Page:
Unity for me, but not for thee

Photo courtesy of Will Fuss, Student Publications

For the first time in ten years, the Democrats control both the House and the Senate. It has also been a decade since, Republicans not having at least one chamber from which they can block even the most mildly progressive policy. For the first time in ten years, Republicans are interested in unity.

For the final two years of the Obama administration and the first two of Trump’s term, Republicans had complete control of the legislature and had zero interest in reaching across the aisle. When Republicans lost the House in 2019, newcomers, especially progressives, were vilified as a Senate majority and a red White House continued to push on with as little compromise as possible.

Two years removed from majorities across the board, it has apparently become the time for unity. Republicans like Ted Cruz (R-TX), Jim Jordan (R-OH) and others have called for unity via speeches and tweets. However, their brand of unity does not feel like unity at all.

Cruz is a notoriously staunch conservative, consistently ranking among the most politically right-wing. Cruz ranked as the fourth most conservative Senator by govtrack.us in 2019, and has been among the ten most conservative every year since 2015. Under a fifth of the bills he cosponsored were introduced by a non-Republican, again ranking in the bottom ten in that category. He is significantly more likely to have his bills cosponsored by a member of another party than he is to return the favor.

What then does Cruz consider unity? What do his Republican peers consider unity? It seems to be a one-way street, where unity is only unity if their opponents unify with them. In order to gain Republican support, they demand compromise, or blatantly block bills deemed too progressive. They often refuse to work with Democrats on even bipartisan legislation, as seen with the recent American Rescue Plan Act, where not a single Republican voted for the already heavily compromised plan.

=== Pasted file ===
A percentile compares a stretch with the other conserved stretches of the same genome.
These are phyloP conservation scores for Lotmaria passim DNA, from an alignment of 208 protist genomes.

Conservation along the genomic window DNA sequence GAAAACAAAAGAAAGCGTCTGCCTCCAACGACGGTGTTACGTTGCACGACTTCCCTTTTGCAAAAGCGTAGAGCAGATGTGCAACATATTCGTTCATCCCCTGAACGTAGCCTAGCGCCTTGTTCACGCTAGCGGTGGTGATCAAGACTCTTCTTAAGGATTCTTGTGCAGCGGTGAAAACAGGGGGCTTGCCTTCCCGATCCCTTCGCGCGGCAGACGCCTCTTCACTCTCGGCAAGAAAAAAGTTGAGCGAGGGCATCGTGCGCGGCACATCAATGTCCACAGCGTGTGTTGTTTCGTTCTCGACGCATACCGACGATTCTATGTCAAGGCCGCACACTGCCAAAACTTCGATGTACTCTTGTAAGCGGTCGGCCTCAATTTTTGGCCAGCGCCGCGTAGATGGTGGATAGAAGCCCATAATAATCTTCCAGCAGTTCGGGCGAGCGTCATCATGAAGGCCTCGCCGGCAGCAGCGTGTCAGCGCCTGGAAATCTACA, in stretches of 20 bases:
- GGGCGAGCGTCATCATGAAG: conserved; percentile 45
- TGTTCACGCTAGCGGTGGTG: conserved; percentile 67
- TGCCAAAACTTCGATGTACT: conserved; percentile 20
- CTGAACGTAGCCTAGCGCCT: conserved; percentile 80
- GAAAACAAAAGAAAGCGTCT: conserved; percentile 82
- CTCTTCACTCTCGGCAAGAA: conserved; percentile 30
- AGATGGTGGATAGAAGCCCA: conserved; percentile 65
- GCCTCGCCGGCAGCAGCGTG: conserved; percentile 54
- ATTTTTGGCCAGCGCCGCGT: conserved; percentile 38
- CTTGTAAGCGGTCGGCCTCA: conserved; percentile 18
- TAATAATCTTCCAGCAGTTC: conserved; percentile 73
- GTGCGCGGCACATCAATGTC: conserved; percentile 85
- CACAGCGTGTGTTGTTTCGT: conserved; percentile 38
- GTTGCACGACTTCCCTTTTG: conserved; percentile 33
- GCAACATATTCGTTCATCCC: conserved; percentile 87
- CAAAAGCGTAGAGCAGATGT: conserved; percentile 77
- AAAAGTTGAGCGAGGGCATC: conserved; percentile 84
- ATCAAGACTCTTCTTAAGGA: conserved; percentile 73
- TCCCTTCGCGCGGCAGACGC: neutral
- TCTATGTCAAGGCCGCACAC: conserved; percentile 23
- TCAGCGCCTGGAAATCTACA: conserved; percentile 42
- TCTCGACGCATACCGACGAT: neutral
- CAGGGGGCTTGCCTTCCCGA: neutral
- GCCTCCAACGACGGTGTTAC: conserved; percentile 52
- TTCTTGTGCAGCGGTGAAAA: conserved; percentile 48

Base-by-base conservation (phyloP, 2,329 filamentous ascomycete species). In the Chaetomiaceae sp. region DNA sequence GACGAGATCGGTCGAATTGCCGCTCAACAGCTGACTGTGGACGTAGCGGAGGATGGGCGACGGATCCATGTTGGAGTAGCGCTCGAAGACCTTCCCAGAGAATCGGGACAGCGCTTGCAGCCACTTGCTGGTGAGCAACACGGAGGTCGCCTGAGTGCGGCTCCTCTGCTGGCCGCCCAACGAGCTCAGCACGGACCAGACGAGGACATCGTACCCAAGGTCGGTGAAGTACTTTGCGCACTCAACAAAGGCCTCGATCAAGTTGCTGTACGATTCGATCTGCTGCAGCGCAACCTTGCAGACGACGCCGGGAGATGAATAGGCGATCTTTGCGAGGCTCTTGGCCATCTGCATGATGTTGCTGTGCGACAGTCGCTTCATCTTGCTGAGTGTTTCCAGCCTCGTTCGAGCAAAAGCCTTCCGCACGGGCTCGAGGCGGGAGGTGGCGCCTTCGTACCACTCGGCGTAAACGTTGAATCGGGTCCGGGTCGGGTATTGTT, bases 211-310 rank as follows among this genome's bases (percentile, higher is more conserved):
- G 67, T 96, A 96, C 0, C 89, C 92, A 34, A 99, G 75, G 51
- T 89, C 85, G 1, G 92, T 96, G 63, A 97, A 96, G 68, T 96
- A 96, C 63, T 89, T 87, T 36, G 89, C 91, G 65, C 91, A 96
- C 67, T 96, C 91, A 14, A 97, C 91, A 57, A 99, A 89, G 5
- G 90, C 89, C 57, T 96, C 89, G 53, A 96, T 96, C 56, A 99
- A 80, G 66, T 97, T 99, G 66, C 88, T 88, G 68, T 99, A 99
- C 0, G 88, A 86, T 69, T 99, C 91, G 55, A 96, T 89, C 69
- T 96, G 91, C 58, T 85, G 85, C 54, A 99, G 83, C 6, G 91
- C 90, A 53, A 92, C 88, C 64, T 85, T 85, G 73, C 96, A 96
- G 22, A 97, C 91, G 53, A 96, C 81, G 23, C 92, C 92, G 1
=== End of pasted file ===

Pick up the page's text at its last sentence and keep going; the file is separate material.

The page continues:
The American Rescue Plan Act had a lower total cost than Trump’s CARES Act from 2020, but that passed in a unanimous 96-0 vote as compared to the Rescue Plan that needed Vice President Kamala Harris’s tie breaking vote to pass. The Rescue Plan was already a watered down, compromised version of the original bill, while Senator Bernie Sanders (I-VT) had to fight to keep unemployment provisions on the CARES Act. For a party that claims to be concerned with the budget at almost every turn, they tend to vote strictly along party lines even when it comes to similar bills.

Cruz further sought to divide the country when he joined six other Senators in voting to sustain the objection made to Pennsylvania’s vote counts in the Presidential election. The vote, along with comments made about multiple other states expressing similar sentiments, sought to ignore the will of millions of citizens in several states. The day before signaling his disdain for the people’s will, he implored the country to “come together and put this anger and division behind us” during the Jan. 6 mob at the Capitol building in Washington.

To be clear, I am not advocating for unity myself. I understand Biden’s strategy of trying to draw in swing voters by appealing to the center, but the less moderate wing of the party has seized that olive branch and interpreted it in a wildly different way, defining unity as agreement with their beliefs. As Republicans have pushed right in recent years, Democrats have often followed, trying to earn the vote of an ever-decreasing centrist bloc.

I want progress in spite of this. Republicans have won while moving to the right and a recent influx of progressives shows the feasibility of Democrats winning to the left. If attempts at finding a middle ground in a show of unity are rejected, why compromise? Democrats got the same number of Republican votes on the Rescue Plan as they would have before compromise. If Democrats want unity, they should run on and implement policy that improves people’s lives, not cave to the shallow, false brand of unity that Republicans whine about.

If shown a good faith brand of unity, a desire to work together for the betterment of the country and not just unifying behind a platform that works to disenfranchise voters, limit the rights of minority groups and cull the power of workers, I am all for working with the opposition. While the party that I somewhat align with holds power though, I want them to use it, especially when the other party does not hesitate to do so. I want workers’ rights, minority rights and guaranteed voting, and if it takes sacrificing a false brand of unity, then so be it.